True Square Financial
Dan Mahoney founded True Square Financial in 2017. After more than 15 years in the financial services industry, Dan knows that fee-only financial advice, delivered by an expert, can meaningfully improve most families’ lives. Unfortunately, this kind of high quality, individualized advice has historically been restricted to only the wealthiest families. He built True Square Financial around the idea that technology now makes it possible to deliver highly customized financial advice to a larger number of families at a reasonable cost.
Dan is a CERTIFIED FINANCIAL PLANNER™ professional. He is also the proud father of triplets (two girls and a boy) who started kindergarten in 2016. When he's not wrangling children or nerding out on personal finance and investments, Dan can be found playing squash, smoking meat on the Big Green Egg, or doing something outdoors. His wife, Tucker, is a coastal engineer at FEMA who helps coastal communities assess and mitigate the risk of flooding. They live in Atlanta, Georgia.
Dan earned an A.B. in economics from Dartmouth College and an M.B.A. from the Darden School of Business at the University of Virginia. He is a member of the National Association of Personal Financial Advisors (NAPFA) and the Financial Planning Association (FPA).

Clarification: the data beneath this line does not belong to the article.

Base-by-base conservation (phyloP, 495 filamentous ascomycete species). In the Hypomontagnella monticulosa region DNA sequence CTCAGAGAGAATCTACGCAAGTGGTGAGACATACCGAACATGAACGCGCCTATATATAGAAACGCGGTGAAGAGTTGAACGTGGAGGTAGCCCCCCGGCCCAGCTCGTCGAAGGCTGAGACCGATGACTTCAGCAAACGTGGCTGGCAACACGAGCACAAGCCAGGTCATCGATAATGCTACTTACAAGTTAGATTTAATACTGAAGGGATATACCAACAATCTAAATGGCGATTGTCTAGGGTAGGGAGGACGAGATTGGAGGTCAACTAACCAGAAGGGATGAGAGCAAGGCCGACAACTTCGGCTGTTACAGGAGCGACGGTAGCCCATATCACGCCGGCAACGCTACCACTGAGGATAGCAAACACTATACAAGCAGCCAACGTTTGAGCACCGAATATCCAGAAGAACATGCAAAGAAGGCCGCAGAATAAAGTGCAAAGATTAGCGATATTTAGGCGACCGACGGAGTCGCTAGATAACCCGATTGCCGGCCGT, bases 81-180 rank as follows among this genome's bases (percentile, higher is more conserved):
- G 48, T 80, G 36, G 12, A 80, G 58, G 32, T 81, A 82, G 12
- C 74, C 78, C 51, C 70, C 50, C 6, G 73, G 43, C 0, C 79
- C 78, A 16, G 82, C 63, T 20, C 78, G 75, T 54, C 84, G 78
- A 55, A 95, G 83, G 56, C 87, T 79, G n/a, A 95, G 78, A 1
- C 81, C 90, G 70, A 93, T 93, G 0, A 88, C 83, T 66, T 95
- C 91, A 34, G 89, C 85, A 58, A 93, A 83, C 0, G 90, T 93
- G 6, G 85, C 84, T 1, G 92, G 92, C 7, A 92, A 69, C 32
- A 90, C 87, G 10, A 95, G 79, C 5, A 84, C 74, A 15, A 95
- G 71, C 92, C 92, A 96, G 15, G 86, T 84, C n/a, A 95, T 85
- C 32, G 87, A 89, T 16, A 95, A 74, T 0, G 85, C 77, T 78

BA, Economics, Dartmouth College
MBA, Business Administration, University of Virginia, Darden School of Business
If you've already sold your son the house, there's not much you can do at this point. If you haven't, you could gift the house to your son instead of selling it to him. This would eliminate the capital gain entirely. There are much cheaper ways to help your son build his credit (e.g., adding him as an authorized user on your credit cards).
I can't answer this definitively for you - you should get legal advice. But here is some context for how to think about it.
When Philip Gibson's answer referenced the Series 65 exam, he was talking about the exam you need to pass to be licensed as an Investment Adviser Representative. Will you be acting as an investment adviser? If so you will need to register and be regulated as one. If not, you won't. Some people act as "financial coaches" without registration, but they must be careful that their advice doesn't fall under the regulatory definition of "investment adviser." It seems to me that "securities" is an important word in the definition below as pertains to your potential business.
From the SEC website:
"Subject to certain limited exclusions discussed below, Section 202(a)(11) of the Advisers Act generally defines an "investment adviser" as any person or firm that: (1) for compensation; (2) is engaged in the business of; (3) providing advice, making recommendations, issuing reports, or furnishing analyses on securities, either directly or through publications. A person or firm must satisfy all three elements to be regulated under the Advisers Act."
Based on what you know now, it's not a bad time to invest in equities. Stock prices may go down in the coming months, but they may also go up. You have to make investment decisions before you know what is going to happen.